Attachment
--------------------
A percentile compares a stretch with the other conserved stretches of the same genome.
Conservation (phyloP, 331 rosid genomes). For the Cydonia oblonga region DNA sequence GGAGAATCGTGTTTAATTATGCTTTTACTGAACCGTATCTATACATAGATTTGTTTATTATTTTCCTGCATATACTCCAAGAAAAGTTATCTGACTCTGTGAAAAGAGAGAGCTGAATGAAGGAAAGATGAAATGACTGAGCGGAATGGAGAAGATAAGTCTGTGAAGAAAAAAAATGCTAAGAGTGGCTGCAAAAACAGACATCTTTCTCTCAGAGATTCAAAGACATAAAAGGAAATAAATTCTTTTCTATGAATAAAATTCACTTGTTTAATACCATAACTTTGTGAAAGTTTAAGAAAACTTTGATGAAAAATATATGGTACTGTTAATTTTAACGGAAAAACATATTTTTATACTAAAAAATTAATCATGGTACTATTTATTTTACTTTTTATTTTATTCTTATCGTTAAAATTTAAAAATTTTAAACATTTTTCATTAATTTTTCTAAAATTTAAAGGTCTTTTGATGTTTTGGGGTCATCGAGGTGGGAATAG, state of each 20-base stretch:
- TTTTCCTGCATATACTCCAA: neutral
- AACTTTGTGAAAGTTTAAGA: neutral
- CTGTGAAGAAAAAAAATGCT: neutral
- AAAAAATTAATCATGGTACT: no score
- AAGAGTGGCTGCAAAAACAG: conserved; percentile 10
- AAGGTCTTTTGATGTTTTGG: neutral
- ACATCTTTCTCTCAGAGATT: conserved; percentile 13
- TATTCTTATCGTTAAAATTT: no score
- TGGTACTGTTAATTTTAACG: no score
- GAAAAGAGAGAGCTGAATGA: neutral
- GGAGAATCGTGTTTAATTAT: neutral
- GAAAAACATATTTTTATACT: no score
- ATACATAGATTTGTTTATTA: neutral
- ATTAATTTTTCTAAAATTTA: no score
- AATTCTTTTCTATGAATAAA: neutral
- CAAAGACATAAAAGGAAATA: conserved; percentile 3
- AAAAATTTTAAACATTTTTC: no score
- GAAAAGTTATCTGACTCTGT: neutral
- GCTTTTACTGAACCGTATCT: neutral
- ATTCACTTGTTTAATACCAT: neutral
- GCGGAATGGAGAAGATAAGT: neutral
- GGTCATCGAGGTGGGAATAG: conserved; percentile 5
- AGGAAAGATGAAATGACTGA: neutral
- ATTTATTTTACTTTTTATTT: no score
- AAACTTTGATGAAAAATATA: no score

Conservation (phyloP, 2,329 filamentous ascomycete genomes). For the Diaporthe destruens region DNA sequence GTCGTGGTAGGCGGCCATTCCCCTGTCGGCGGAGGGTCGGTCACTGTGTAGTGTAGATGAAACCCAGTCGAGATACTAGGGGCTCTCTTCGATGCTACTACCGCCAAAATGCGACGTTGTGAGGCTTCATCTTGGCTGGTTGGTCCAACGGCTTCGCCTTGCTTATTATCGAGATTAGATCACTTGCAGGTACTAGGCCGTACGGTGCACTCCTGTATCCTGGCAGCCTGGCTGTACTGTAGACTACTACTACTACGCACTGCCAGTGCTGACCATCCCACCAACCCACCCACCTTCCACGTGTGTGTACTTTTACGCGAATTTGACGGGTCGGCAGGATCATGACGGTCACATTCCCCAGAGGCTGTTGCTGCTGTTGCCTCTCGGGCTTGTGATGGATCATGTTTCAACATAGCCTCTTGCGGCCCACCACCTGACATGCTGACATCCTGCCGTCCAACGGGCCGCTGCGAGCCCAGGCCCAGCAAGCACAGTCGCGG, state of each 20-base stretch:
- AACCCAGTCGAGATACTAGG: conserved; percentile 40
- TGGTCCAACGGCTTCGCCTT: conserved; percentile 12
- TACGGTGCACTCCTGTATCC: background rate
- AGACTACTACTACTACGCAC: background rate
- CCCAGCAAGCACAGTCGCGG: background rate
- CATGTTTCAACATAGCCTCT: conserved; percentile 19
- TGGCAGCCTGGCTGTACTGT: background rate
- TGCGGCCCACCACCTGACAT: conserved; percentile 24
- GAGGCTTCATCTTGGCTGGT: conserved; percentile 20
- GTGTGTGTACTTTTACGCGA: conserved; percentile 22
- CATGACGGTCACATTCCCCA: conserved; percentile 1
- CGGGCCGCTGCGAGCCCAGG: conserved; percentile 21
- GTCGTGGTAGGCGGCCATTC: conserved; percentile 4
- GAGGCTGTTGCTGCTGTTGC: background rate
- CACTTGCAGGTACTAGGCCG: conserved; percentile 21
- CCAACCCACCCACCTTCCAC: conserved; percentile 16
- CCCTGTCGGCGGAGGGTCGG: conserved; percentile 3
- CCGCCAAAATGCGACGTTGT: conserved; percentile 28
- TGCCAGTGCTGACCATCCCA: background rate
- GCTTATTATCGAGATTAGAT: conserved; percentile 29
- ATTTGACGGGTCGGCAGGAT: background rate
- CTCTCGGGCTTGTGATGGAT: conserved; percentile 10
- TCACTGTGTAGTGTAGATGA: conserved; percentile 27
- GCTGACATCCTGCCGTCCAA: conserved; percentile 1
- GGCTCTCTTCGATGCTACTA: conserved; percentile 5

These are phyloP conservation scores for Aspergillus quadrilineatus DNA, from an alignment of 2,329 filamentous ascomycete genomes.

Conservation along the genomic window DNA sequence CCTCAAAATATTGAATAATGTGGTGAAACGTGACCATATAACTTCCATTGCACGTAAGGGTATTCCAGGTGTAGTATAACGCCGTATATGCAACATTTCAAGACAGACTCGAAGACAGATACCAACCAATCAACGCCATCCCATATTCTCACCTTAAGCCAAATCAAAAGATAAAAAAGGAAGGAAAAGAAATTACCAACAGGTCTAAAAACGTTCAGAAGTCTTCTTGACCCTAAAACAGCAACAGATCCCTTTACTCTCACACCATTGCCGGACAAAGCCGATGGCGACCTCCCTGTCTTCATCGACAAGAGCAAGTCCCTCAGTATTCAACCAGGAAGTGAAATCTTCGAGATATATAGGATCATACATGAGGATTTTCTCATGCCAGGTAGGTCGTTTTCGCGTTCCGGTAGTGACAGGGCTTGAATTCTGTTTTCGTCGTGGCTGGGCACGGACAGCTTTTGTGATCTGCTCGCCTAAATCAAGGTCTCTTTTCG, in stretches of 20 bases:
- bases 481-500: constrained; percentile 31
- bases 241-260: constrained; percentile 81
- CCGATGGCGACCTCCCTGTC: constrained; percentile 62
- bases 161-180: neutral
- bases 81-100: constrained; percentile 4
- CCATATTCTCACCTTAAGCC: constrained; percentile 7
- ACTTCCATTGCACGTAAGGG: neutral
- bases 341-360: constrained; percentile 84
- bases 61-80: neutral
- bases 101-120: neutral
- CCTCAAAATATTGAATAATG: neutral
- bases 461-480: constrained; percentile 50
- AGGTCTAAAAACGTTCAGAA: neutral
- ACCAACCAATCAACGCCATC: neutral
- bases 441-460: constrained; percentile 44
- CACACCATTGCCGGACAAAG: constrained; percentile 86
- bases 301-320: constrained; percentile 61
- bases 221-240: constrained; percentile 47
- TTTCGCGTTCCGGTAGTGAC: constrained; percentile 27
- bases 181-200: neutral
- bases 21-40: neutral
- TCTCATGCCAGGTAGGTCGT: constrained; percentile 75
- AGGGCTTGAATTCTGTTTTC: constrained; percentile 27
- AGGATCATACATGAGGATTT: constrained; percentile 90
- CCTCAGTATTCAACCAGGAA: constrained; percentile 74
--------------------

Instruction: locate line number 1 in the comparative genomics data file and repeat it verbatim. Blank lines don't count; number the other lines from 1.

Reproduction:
A percentile compares a stretch with the other conserved stretches of the same genome.